Because we never subscribed to newspapers or magazines, I’d never known what was going on in the world, except for the skewed version of events we got from Mom and Dad—one in which every politician was a crook, every cop was a thug, and every criminal had been framed. I began to feel like I was getting the whole story for the first time, that I was being handed the missing pieces to the puzzle, and the world was making a little more sense.

Related Characters: Jeannette Walls (speaker)
Page Number: 204-205
Explanation and Analysis:

Part of Jeannette's job at the student newspaper involves going down to the local newspaper offices to print out the galleys. When she's finished, she reads the other newspapers lying around the office, a habit that becomes a true revelation for her. This is the first time that Jeannette gains access to the outside world in a way that is not influenced by her parents. Dad, of course, has always excelled at telling exciting, alluring stories that enrapture his children, while Mom has her own position on certain world affairs. The world view that they share is one largely painted in black and white, as well as one in which any authority figure is immediately suspect. As a result, it only makes sense that they continually flee the authorities and fail to settle down.

Rather than encouraging her to consider her parents' views as outright lies, Jeannette's newspaper reading allows her to fill in what had been left out from her parents' opinions and develop a more nuanced understanding of what really happens in the world. This is another case of Jeannette beginning to grasp her own relation to those around her, one that is independent of her close-knit but often anxiety-inducing family, and one that suggests a different way of life for her in the future.

“Why do I always have to be the one who earns the money?” Mom asked. “You have a job. You can earn money. Lori can earn money, too. I’ve got more important things to do.”

Related Characters: Rose Mary Walls (speaker), Jeannette Walls, Lori Walls
Page Number: 218
Explanation and Analysis:

Lori and Mom have both returned from their summers away at the same time, both captivated and excited by the time spent developing their own artistic capacities. The book implies that, for all Lori's frustrations with her parents, there are some things she shares with Mom too. However, it is certainly troubling that Mom has a similarly self-absorbed reaction to a teenage girl, who lacks the responsibilities and tasks of a mother of three. Mom seems to refuse to accept that she does indeed have such responsibilities. Instead, she seems to be jealous of her daughters' own paths towards independence, and to want similar things for herself, even at the expense of taking care of her children. The artistic projects that Mom wants to pursue are "more important," in her mind, than the necessary but, to her, boring tasks of raising a family.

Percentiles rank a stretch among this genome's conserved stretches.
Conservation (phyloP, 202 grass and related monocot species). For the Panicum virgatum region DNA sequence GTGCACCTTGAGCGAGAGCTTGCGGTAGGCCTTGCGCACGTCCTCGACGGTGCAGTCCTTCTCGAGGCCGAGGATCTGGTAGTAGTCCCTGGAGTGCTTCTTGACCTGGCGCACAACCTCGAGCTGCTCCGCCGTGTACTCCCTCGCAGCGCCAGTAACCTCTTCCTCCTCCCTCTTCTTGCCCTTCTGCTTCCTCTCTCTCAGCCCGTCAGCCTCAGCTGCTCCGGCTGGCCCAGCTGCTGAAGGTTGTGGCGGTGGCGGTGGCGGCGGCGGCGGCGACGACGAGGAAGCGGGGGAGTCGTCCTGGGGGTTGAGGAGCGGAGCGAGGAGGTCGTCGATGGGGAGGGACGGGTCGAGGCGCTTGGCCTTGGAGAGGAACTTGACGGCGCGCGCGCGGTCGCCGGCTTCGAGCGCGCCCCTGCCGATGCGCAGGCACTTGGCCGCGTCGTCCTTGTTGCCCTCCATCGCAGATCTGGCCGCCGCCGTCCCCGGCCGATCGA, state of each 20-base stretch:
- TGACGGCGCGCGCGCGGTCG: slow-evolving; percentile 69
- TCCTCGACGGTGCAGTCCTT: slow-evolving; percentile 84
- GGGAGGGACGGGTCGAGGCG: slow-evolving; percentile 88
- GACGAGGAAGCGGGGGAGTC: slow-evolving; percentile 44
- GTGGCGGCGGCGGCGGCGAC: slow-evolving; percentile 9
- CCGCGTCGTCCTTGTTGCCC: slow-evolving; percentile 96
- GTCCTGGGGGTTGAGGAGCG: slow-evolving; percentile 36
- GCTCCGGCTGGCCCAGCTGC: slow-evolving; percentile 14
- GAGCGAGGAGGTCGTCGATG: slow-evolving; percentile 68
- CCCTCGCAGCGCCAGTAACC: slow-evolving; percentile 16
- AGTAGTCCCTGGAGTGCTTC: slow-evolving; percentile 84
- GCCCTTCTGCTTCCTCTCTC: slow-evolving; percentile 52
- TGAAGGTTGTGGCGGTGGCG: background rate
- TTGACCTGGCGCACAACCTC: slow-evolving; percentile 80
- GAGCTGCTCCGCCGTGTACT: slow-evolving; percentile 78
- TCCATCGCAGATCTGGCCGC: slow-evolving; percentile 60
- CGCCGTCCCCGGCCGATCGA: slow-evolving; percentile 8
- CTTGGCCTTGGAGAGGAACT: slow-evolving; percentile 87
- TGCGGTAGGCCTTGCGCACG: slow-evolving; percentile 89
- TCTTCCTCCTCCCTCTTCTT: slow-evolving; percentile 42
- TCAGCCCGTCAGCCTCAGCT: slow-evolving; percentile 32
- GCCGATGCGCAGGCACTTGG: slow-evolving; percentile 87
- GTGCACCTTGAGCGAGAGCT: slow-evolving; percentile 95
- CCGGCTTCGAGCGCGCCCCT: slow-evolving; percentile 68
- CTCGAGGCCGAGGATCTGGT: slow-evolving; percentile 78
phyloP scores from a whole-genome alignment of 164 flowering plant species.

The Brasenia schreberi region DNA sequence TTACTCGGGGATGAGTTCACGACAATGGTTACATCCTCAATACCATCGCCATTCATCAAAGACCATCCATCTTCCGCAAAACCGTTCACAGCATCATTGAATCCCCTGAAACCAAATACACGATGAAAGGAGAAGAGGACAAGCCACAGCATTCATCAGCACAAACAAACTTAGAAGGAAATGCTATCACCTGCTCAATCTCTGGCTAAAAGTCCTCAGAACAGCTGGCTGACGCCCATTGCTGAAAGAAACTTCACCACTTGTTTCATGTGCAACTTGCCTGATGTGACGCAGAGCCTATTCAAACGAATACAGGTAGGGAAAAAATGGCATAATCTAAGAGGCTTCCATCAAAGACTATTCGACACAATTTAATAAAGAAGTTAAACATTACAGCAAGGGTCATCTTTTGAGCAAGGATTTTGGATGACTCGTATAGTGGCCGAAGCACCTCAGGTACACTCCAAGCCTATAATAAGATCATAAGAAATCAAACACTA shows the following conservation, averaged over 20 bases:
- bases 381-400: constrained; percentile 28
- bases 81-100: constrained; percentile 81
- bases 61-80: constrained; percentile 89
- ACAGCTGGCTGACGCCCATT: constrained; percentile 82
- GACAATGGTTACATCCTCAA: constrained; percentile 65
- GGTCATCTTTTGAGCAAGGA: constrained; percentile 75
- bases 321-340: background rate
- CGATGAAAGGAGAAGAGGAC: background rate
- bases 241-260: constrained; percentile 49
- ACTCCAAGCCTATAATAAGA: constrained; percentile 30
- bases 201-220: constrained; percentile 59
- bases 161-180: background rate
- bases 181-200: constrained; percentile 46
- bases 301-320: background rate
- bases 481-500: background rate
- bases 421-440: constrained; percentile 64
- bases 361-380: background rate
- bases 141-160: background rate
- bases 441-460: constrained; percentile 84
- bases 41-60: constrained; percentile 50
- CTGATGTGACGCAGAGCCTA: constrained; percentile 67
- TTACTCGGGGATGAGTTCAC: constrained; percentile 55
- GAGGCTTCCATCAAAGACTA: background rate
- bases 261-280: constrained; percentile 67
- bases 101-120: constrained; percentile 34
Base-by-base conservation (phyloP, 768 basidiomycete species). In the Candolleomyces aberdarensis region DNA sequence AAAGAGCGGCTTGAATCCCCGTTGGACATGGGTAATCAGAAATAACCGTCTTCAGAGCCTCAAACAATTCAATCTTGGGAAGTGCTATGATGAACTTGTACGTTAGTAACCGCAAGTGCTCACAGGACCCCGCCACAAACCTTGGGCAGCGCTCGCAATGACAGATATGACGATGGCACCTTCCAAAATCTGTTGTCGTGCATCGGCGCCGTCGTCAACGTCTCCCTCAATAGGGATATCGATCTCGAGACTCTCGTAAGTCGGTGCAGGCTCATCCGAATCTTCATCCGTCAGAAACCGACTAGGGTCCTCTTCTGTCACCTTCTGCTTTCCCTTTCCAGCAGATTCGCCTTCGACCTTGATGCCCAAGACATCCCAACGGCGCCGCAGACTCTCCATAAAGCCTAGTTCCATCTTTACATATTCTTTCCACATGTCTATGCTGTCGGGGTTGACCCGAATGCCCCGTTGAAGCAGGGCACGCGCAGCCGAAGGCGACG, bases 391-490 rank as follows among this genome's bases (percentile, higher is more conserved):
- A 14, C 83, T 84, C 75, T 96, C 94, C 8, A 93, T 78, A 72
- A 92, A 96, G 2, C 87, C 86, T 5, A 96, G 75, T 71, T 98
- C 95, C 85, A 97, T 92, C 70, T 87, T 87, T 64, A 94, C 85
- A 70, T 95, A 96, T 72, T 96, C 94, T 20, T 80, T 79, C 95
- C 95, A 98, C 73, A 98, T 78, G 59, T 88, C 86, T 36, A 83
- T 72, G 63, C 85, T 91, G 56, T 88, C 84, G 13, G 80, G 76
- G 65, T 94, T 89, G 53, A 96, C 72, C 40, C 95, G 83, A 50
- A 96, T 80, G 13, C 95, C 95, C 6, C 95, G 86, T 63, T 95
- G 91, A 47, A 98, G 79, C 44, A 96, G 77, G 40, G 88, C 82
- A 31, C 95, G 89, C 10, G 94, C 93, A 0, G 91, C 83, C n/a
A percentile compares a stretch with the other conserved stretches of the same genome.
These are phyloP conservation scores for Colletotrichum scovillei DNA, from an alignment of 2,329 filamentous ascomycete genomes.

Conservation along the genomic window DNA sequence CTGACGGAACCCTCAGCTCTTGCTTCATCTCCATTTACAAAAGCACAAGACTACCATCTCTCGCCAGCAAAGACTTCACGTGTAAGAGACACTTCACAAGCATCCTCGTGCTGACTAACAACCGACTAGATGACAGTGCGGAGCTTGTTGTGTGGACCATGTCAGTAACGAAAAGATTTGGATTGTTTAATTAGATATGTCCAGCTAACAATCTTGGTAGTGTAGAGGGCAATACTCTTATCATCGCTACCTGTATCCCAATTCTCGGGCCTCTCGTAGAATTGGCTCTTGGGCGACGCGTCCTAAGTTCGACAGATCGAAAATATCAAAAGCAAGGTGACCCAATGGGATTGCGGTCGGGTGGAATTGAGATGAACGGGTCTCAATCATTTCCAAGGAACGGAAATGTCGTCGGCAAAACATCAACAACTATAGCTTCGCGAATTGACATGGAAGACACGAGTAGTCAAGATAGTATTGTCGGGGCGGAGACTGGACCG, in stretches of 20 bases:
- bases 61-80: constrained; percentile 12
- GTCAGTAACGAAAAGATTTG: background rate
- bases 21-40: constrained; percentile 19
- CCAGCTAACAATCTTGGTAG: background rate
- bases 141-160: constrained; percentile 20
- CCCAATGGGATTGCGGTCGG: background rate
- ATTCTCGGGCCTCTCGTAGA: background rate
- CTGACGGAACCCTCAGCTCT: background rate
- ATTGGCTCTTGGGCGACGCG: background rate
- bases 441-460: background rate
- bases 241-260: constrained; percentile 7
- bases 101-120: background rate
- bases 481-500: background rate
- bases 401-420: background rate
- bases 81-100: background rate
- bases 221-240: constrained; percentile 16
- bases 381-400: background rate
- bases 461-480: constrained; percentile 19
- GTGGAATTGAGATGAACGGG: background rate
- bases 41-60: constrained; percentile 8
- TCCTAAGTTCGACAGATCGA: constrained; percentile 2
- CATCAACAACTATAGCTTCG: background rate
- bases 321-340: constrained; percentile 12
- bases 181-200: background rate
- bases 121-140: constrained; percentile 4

I stared at the plans. “Dad,” I said, “you’ll never build the Glass Castle.”
“Are you saying you don’t have faith in your old man?”
“Even if you do, I’ll be gone.” […] “As soon as I finish classes, I’m getting on the next bus out of here. If the buses stop running, I’ll hitchhike. I’ll walk if I have to. Go head and build the Glass Castle, but don’t do it for me.”

Related Characters: Jeannette Walls (speaker), Rex Walls
Related Symbols: Glass Castle
Page Number: 238
Explanation and Analysis:

Jeannette has told her parents that she'll be following Lori to New York, and Dad has grown silent and sullen. Finally, he spreads out the old plans of the Glass Castle. Though he doesn't say anything explicitly to Jeannette, it is suggested that he is making one final attempt to enchant Jeannette into staying, by recalling their old exciting projects and the adoration that Jeannette once held for him. Jeannette is only incredulous at this attempt, which leaves her entirely cold. The Glass Castle, once a cherished idea for her, has come to be no more than a symbol for empty promises and castles built in the air. 

On the one hand, Jeannette officially stakes her position on Dad's inability to ever really go through with these plans and create a beautiful, sustainable home for his family. But in addition, her claims on what she will do to get out of Welch reflect an alternative idea of how to make sure that plans get done and dreams for the future fulfilled. She has committed to going to New York and has made everything possible to do so - something that can only be negatively contrasted with the way Dad makes plans for the future.

Part 4 Quotes

“You can’t just live like this,” I said.
“Why not?” Mom said. “Being homeless is an adventure.”

Related Characters: Jeannette Walls (speaker), Rose Mary Walls
Page Number: 255
Explanation and Analysis:

Now that all three of the children are in New York, Mom and Dad have moved there as well - but after a series of typically disastrous events, they find themselves homeless and refuse to take help from their children. As they gather at Lori's apartment once a month, Mom shares some of the tips that they've learned from their new "adventure" as homeless people in Manhattan, from the soup kitchen's open hours to the various free events taking place all over the city. This conversation between Jeannette and Mom recapitulates the deep gap between the ways that they both see the world. Mom tends to idealize suffering and poverty, considering it a more artistically appealing life path, not to mention one that is even more valuable since others wouldn't consider it so. For Jeannette, of course, it is maddening that Mom and Dad won't settle down, ask for help, or develop a sustainable life for themselves.